“Considerable, actually.” The Doctor knew that the Captain would not appreciate anything less than the truth. “There’s the usual injuries that you would expect. All very serious but treatable and, to a large extent, repaired.”
“But, you have sustained extremely serious spinal and leg injuries, Captain.” He snapped closed the instrument. “The good news is that while your recovery may be long, you will recover. I will settle for nothing less.”
She looked up at him almost expecting to see the pompous doctor of old, but saw only her caring Chief Medical Officer and perhaps, more importantly, her friend.
“Thank you, Doctor.”
He smiled at her with affection and then was back to business.
“You’ll have another few days at least until the worst is taken care of and then the hard works starts, I’m afraid.”
“How long, Doctor?”
“A few days before you’re on your feet at all or able to walk and then a fairly intensive physiotherapy program will begin. You will get back to normal but it may be a few months.”
“I see.” Despite believing she was prepared, she was shocked at how long the recovery would be.
“Good morning, darling. You look much better this morning.” Her mother moved to her side and gently pushed some hair from her daughter’s eyes. “How is she, Doctor?”
“Much better, Gretchen. Much better.” He smiled down at Janeway. “I’ll just go and update your file, Captain. I’ll be back shortly.”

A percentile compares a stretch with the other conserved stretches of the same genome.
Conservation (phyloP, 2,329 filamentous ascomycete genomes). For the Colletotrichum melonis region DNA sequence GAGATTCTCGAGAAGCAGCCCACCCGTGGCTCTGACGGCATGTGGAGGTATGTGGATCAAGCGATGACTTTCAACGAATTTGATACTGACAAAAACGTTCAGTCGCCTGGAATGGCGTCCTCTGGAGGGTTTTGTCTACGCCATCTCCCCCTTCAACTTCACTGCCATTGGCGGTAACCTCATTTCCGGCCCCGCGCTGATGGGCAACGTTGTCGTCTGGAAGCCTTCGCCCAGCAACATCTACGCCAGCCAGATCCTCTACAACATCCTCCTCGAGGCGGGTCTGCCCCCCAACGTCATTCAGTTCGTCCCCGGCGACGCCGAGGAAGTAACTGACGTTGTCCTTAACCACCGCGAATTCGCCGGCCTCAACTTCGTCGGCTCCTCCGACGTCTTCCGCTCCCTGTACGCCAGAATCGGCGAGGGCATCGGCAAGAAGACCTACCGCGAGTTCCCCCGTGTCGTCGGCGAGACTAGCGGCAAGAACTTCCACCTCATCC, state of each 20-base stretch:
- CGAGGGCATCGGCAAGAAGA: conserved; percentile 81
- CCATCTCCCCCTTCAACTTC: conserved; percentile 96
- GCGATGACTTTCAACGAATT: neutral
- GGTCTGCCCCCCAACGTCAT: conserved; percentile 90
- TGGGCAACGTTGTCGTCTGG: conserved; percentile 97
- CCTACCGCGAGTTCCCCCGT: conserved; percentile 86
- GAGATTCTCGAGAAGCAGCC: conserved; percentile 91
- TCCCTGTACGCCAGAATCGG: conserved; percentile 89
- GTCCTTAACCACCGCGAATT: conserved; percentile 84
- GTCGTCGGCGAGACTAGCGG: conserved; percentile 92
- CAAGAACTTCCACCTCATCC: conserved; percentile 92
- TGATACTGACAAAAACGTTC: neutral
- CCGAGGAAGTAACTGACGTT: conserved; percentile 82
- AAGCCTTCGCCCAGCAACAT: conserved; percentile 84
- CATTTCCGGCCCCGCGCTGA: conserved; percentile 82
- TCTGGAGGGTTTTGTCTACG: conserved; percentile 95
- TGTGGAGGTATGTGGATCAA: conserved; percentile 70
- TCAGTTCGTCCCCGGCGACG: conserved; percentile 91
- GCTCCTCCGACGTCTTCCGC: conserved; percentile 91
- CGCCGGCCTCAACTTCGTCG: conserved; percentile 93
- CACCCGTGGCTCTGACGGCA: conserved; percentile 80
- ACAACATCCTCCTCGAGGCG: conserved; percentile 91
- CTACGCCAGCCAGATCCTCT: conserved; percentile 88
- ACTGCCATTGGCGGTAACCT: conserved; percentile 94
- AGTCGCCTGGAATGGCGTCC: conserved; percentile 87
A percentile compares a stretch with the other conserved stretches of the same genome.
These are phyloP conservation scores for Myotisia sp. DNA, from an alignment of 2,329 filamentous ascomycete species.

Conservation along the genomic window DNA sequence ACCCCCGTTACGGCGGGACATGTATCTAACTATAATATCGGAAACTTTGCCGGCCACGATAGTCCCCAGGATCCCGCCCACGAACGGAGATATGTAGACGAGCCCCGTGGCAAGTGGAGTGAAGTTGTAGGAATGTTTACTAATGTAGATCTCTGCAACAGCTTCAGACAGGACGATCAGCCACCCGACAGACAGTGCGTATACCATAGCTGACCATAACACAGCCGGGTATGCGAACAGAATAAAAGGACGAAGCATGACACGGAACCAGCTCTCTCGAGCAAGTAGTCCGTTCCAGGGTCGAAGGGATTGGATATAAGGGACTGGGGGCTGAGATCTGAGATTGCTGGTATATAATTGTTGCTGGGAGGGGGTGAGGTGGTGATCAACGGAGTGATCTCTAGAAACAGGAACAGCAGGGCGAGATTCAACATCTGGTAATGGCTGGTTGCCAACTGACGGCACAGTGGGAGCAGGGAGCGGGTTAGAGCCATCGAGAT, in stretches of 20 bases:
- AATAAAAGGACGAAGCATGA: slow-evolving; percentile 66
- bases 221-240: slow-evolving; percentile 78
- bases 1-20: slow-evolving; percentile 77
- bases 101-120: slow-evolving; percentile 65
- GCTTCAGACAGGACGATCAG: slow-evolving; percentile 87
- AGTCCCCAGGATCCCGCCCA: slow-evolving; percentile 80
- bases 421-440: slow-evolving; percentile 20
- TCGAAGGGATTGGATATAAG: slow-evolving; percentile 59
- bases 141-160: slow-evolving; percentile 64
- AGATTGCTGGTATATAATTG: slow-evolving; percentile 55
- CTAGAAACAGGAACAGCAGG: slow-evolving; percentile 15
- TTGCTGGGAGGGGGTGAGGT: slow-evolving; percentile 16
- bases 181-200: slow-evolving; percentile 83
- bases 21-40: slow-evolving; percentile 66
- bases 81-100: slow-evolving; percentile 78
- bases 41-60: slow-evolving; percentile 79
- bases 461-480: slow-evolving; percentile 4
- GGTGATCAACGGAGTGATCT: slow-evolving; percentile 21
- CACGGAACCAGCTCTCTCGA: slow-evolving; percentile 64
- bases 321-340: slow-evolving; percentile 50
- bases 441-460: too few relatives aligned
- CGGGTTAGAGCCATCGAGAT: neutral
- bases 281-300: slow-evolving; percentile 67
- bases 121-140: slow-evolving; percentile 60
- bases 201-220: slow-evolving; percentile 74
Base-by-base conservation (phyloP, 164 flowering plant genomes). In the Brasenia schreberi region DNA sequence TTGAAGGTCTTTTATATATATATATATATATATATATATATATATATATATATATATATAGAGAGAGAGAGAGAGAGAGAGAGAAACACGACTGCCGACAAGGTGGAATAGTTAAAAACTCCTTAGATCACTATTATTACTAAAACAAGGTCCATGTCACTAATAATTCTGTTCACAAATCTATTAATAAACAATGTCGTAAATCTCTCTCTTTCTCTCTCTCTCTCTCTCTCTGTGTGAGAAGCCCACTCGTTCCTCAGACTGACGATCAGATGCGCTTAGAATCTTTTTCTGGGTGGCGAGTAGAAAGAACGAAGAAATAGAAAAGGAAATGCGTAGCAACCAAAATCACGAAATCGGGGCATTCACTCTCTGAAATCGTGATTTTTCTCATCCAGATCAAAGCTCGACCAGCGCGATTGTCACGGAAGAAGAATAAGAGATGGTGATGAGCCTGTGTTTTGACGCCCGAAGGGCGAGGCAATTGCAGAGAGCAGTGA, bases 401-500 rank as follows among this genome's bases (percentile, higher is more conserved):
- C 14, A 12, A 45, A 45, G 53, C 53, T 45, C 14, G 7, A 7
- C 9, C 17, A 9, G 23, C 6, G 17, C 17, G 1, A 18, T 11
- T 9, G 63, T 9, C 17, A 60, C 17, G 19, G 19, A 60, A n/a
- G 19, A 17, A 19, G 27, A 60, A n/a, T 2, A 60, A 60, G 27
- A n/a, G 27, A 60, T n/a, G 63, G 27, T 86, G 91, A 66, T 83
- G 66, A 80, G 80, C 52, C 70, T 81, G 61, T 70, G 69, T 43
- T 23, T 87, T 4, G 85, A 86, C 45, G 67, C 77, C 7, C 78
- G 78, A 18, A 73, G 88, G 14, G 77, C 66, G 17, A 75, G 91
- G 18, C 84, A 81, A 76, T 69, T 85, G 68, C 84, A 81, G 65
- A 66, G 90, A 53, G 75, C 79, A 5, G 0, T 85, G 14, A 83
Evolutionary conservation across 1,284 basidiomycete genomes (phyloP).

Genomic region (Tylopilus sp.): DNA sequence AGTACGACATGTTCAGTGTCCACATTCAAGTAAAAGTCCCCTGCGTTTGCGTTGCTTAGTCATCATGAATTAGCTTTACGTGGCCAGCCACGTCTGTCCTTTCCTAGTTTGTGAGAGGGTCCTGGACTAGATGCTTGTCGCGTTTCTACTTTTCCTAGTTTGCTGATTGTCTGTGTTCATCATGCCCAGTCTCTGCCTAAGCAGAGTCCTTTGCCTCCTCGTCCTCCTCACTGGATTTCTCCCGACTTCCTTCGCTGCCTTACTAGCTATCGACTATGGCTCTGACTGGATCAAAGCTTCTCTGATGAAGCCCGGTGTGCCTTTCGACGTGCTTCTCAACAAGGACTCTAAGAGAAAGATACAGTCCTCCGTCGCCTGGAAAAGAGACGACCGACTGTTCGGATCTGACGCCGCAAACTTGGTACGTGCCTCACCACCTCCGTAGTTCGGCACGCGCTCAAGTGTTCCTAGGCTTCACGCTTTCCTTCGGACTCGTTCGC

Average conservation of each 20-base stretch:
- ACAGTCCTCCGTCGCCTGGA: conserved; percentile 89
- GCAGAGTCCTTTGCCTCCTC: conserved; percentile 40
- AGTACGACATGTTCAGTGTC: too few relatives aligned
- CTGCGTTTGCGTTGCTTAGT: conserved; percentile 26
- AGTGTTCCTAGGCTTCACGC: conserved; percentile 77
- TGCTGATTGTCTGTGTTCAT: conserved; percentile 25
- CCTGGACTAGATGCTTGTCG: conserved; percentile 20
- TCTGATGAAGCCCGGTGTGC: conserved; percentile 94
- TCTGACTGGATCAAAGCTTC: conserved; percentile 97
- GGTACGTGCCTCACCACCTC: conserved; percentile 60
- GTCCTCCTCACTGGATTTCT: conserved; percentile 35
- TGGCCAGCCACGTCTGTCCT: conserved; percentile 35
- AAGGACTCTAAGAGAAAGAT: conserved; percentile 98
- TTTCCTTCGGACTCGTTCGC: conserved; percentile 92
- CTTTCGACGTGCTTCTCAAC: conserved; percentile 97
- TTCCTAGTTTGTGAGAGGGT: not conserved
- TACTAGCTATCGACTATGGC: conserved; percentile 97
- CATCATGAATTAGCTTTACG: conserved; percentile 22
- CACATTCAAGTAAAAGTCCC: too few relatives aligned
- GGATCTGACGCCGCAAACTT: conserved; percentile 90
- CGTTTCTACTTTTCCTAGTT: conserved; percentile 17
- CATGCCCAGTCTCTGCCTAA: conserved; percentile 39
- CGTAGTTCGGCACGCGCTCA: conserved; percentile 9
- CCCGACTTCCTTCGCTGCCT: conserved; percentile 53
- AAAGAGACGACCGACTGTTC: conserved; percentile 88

Both Janeways thanked him and he turned and left the room.
Later that morning, Janeway managed to receive her first visitors, if only for a few minutes.
Tom, B’Elanna, Harry and Janet Harrison had come in but only long enough to check that she was indeed all right and to pass on the well wishes from the rest of the crews.
Admiral Cholmondley also visited and was, as usual, entertaining. He had, however, steadfastly refused to discuss Janeway’s behavior during the Goodall incident, suggesting she wait ‘until she were stronger’. This didn’t bode well with Janeway, although he never suggested any serious consequences, which she tried to see as a good sign.
The procession of people into her room was endless. As most of the Voyager crew were reassembling for the reunion, all took the opportunity to check up on her. They seemed to have worked out a roster, coming at regular intervals, three at a time. She was glad of their visits and touched by their thoughtfulness. They had effectively stopped her dwelling on her predicament.
Although the Doctor had assured her she would soon regain feeling in her legs, she couldn’t help the little doubts that entered her mind at quiet times.
Most surprising were the visits from the crew of the Goodall. Much fewer in number and much more restrained in their greetings, they seemed happy to just see her, however briefly.
B’Elanna had dropped by and gave Janeway a hilarious account of Chakotay and Janet Harrison exchanging ‘Janeway stories’ in the waiting room, once they’d realized that she was fine. It was hard to reconcile the funny and open Chakotay with the restrained, quiet and almost distant Chakotay who had visited her only once during the last few days. On that occasion he had come with Chell, who had of course, done most of the talking.
“Ready to have your legs back, Captain?”
“More than ready, Doctor.”
He moved close to the side of her bed and spoke quietly. “Now, I must warn you that initially you will experience some discomfort. It may become intense.”
“I’m afraid we need ensure that everything is functioning before I can administer anything for the pain. We don’t want to mask…”
“I understand, Doctor. Let’s get on with it.” Janeway left unsaid, “Before you scare me even more.”
“Of course, Captain.”
The Doctor summoned an assistant, Ensign Morris, and together they began to examine the readings with Morris finally moving to the control panel on the other side of the room.